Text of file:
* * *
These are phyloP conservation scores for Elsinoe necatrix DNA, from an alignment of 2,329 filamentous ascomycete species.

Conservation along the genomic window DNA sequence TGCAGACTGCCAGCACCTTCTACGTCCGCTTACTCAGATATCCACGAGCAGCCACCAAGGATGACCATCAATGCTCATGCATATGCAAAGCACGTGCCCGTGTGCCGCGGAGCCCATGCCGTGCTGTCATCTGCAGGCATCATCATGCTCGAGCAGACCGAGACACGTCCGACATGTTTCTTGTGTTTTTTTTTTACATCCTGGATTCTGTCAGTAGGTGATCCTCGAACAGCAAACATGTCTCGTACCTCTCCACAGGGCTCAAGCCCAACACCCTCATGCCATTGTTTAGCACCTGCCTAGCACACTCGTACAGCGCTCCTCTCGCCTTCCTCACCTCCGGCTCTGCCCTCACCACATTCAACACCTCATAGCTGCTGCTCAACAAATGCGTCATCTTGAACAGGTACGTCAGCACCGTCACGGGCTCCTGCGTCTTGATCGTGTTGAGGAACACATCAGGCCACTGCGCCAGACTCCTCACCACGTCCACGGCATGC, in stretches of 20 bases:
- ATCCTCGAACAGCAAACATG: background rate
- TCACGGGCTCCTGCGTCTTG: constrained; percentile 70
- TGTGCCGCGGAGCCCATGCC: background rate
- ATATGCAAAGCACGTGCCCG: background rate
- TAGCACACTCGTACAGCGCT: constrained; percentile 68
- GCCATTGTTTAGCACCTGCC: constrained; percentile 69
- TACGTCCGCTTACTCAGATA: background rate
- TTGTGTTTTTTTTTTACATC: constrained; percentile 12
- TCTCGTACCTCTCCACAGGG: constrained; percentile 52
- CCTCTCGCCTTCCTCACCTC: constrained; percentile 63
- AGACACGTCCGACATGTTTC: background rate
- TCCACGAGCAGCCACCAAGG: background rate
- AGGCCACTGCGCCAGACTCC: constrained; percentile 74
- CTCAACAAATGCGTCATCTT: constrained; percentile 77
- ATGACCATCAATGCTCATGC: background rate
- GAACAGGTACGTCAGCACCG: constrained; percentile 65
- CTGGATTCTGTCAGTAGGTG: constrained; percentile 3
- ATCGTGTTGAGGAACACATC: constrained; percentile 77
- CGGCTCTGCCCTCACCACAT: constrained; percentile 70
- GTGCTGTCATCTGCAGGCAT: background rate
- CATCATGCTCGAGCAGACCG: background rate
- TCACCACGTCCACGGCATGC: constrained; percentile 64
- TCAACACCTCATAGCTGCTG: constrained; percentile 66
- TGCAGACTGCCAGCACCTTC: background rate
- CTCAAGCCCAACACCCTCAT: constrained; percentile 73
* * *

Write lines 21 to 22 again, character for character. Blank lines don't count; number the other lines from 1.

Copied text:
- CGGCTCTGCCCTCACCACAT: constrained; percentile 70
- GTGCTGTCATCTGCAGGCAT: background rate